DNA helps crack Syracuse cold case

Dec 12, 2013

Syracuse police have cracked an almost 30-year-old murder case using a combination of high tech DNA and intensive police work. The arrest of a Georgia man who had long been a suspect in the investigation of the death of his estranged wife, is the latest success in the Syracuse Police Department’s cold case unit.

Authorities say Ronald Meadow will be arraigned on second-degree murder charges in Syracuse later this month, in connection with the death of his estranged wife, Colleen Meadow, who was found strangled to death in her northside apartment in March 1985.  

Ron Meadow had been a suspect, but never arrested, and subsequently moved to Georgia. Syracuse Police Detective Derek McGork started working on the cold case a few months ago, meticulously creating a timeline of Meadow’s activities the day of the murder, using police statements, and statements to an insurance company.  

District Attorney Bill Fitzpatrick says it was that timeline, plus a risky decision to let Sheila Gentile of the Forensic Science Center have a piece of biological evidence of the case, that led to the arrest.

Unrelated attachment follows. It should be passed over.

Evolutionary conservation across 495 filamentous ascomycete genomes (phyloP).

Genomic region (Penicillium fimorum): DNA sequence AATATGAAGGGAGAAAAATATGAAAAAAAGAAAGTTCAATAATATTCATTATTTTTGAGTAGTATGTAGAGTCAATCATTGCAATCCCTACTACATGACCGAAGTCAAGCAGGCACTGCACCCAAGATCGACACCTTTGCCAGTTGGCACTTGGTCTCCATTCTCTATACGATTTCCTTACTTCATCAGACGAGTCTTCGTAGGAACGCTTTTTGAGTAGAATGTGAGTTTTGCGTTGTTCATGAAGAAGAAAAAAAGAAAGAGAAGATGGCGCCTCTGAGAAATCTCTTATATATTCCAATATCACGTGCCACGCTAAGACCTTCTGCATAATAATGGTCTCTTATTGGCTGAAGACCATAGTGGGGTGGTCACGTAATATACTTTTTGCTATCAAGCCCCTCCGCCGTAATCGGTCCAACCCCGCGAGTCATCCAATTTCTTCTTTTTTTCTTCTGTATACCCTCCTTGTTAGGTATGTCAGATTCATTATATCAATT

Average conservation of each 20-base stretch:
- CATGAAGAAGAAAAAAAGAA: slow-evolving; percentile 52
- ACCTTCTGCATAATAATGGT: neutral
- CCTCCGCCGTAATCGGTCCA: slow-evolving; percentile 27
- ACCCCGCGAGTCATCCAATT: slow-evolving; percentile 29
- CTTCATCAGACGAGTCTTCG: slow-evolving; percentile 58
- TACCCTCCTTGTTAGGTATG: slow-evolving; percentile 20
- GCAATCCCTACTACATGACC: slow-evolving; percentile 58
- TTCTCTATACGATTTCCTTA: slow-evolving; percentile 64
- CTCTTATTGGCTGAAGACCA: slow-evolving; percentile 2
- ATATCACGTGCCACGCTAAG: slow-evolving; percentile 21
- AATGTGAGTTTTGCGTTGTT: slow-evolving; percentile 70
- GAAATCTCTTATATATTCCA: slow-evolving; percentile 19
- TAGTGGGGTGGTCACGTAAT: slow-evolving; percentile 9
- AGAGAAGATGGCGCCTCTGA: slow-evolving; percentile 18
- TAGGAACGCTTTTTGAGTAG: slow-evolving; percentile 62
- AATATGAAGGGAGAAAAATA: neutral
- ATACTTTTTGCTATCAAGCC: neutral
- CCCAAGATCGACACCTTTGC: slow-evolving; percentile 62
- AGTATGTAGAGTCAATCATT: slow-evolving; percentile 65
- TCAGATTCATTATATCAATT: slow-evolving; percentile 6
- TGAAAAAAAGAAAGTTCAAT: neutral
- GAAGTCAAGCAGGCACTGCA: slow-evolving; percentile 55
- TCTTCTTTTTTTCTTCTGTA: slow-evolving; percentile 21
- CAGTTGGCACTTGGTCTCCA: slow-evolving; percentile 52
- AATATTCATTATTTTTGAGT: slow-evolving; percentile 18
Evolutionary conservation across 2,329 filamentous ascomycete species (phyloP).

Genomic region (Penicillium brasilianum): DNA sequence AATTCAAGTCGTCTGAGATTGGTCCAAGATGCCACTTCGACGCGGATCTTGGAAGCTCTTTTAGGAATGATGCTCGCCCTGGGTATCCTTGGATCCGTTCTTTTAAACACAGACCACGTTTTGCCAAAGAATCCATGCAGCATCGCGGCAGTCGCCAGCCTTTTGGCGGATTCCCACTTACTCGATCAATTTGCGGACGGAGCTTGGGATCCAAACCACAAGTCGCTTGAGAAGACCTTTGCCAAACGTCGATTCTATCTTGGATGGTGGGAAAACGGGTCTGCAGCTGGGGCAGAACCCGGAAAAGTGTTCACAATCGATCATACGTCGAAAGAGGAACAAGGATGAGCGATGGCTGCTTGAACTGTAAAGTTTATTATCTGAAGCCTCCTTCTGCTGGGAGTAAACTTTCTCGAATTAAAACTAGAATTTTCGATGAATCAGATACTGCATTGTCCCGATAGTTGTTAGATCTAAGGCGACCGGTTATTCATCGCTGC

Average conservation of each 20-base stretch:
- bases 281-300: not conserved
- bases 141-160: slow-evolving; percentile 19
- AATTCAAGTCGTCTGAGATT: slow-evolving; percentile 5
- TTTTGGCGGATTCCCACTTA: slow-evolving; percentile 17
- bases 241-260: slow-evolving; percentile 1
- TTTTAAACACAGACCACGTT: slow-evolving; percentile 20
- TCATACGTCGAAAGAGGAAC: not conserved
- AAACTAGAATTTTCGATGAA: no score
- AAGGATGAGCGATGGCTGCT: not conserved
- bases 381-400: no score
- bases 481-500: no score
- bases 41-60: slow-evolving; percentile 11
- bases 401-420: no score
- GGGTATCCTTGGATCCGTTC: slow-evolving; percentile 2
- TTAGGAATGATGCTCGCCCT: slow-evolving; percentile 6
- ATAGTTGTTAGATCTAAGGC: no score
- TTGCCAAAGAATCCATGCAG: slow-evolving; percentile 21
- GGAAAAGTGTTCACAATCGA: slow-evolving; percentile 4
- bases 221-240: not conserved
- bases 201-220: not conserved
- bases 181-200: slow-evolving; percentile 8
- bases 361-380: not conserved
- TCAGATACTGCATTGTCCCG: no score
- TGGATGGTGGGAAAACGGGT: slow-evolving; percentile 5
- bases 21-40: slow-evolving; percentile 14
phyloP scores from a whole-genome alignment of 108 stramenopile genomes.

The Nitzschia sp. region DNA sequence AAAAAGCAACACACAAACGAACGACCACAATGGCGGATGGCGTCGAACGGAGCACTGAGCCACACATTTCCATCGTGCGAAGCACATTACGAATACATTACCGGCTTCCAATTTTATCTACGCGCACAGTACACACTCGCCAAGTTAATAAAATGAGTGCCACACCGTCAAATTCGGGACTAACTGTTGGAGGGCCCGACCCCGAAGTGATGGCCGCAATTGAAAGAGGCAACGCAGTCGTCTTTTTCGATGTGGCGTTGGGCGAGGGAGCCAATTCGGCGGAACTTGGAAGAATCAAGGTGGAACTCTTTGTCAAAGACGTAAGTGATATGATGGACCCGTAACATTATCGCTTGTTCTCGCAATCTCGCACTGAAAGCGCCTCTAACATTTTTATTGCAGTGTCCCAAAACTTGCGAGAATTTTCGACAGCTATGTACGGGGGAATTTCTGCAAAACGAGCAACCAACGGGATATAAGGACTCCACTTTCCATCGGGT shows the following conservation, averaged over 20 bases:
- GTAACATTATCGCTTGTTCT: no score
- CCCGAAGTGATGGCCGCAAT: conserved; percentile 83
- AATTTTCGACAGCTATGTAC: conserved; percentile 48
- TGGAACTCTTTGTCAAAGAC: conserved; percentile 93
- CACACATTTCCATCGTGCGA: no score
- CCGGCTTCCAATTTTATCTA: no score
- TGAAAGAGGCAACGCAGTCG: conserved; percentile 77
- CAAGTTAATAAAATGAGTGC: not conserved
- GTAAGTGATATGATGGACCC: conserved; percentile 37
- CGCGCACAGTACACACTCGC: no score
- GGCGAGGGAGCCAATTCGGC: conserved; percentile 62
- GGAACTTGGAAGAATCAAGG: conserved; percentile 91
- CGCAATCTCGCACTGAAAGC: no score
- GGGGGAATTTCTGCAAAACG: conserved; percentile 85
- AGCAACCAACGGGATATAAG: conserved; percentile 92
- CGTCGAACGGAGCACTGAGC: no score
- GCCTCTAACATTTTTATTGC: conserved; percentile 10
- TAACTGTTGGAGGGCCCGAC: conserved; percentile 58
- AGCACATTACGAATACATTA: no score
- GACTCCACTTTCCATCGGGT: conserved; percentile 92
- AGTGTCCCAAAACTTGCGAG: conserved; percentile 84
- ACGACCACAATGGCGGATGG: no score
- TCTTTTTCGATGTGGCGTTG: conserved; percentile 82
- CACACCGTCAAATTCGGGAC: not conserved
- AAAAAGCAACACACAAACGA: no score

“She warned that it might not be enough, and that the material could be destroyed and not available for further examination. Derek and I made the decision that we would go ahead and test that material.  and the DNA has come back and points to Ron Meadow as the killer of Colleen Meadow,” said Fitzpatrick.

Meadow’s family, including her sister Nancy Moran, joined police and prosecutors as they announced the arrest.

"On that snowy evening in early March 1985, Colleen’s life and future were viciously taken from her. She was ripped away from her family and friends without warning. We weren't given the chance to say good-bye and our lives have not since, and will never again, be the same.”  

This case is a success for the Syracuse Police Department's two-year-old cold case unit, that still has 89 unsolved murders in it’s files according to Police Chief Frank Fowler.

"I hope that this case serves and example to those  out there who decide to commit such an act in the city of Syracuse, and let them know that it doesn’t matter how long it takes, we’re going to continue to investigate these kinds of crimes till we bring them to a successful conclusion."

Meadow will be brought back to Syracuse for arraignment later this month.